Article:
rmt - remote magnetic tape protocol server
This is the description of the enhanced Schily version of the rmt remote tape server program. rmt is a program used by programs like star and ufsdump that like to access remote magnetic tape drives and files through an interprocess communication connection. rmt is normally started up with an rexec(3) or rcmd(3) call.
Any other command causes rmt to exit.
The rmt program accepts open, close, read, write and seek requests as well as requests that are specific to magnetic tapes. rmt performs the commands and then responds with a status indication.
This version of the rmt server gives full compatibility to the original BSD version, the enhanced Sun version and the enhanced GNU version. In addition to the Sun and GNU enhancements, it implements further abstractions for better cross platform compliance. It supports best speed and best compliance even when server and client code are running on different platforms. It is prepared to be installed as a user shell in the passwd file to create remote tape specific logins and security checking. To use the enhanced compatibility features, you need to either use the remote tape client code from star which is available in librmt or reimplement its features.
All responses are send back in ASCII. They are in one of the following two forms.
Successful commands have responses of
|where number is the ASCII representation of a decimal number that usually is the return code of the corresponding system call. Unsuccessful commands are responded to with|
|where error-number is one of the possible error numbers described in intro(2), and error-message is the corresponding error string as retrieved by strerror(3). Note that the error number is valid on the remote system where the rmt code runs and may have a different meaning on the local system.|
|The protocol implements the following commands:|
|The file /etc/default/rmt allows to set up rules to limit the accessibility of files based on rules. This feature is typically used when the rmt run from a non personal but task specific login.
Default values can be set for the following options in /etc/default/rmt. For example:
ACCESS=tape myhost.mydomain.org /dev/rmt/*
All keywords must be on the beginning of a line.
All responses are send to the network connection. They use the form described above.
To use rmt as a remote file access protocol you need to use the symbolic open modes as e.g. the O_CREAT flag is not unique between different architectures.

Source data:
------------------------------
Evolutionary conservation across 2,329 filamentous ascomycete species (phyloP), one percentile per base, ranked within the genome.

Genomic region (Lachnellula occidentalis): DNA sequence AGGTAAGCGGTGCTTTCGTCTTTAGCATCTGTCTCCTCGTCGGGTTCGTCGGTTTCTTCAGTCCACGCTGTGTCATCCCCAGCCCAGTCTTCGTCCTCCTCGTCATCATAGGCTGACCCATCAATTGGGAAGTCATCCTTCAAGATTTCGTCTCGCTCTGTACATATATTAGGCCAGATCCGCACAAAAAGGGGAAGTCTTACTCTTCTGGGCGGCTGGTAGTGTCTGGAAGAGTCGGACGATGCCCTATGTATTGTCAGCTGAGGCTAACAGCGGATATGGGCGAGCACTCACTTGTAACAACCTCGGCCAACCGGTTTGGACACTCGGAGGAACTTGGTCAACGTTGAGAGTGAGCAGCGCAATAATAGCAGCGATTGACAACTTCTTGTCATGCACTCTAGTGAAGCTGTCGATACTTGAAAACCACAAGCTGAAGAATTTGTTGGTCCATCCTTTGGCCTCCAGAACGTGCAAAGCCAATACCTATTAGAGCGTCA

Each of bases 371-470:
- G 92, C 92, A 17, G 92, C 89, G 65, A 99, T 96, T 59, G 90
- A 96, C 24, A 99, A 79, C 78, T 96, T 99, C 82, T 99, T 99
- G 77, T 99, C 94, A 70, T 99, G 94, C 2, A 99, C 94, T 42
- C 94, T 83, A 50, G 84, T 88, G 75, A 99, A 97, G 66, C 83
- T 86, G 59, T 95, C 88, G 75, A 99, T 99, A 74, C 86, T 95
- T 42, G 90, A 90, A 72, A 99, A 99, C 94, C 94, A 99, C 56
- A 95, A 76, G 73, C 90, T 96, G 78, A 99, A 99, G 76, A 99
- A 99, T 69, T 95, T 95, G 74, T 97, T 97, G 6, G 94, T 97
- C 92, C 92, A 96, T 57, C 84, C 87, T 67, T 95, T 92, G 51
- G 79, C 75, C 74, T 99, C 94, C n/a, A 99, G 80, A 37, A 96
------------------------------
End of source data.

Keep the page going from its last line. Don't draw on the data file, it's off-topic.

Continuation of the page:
In order to allow this implementation to be used as a remote file access protocol, it accepts file names up to 4096 bytes with the open command. Other rmt implementations allow no more than 64 bytes.
The possibility to create a debug file by calling rmtfile has been disabled for security reasons. If you like to debug rmt edit /etc/default/rmt and insert a DEBUG entry.
This implementation of rmt adds some security features to the server that make it behave slightly different from older implementations. Read the above documentation about the file /etc/default/rmt to make sure your local installation is configured for your needs.
To grant the same permissions as with old rmt servers, create a file /etc/default/rmt and add the following lines to this file:
ACCESS=* * *
ACCESS=* * *
Note that the three fields in the ACCESS= line need to be separated by a TAB character.
Be very careful when designing patterns to match path names that may be accepted for open. If a pattern would allow to include /../ in the path, a possible intruder could virtually access any path on your system. For this reason, /../ is not allowed to appear in a path regardless of the pattern.
The rmt command first appeared on BSD in march 1981. This rmt server is a new implementation that tries to be compatible to all existing implementations. It is the only known implementation that in addition tries to fix the data exchange problems between different architectures.
This rmt implementation has been written in 1994 by J..org Schilling. In 2000, support for RMT VERSION 1 has been added and a mapping to work around the non-standard Linux mtio opcodes in the range 0..7 has been added. rmt is still maintained by J..org Schilling.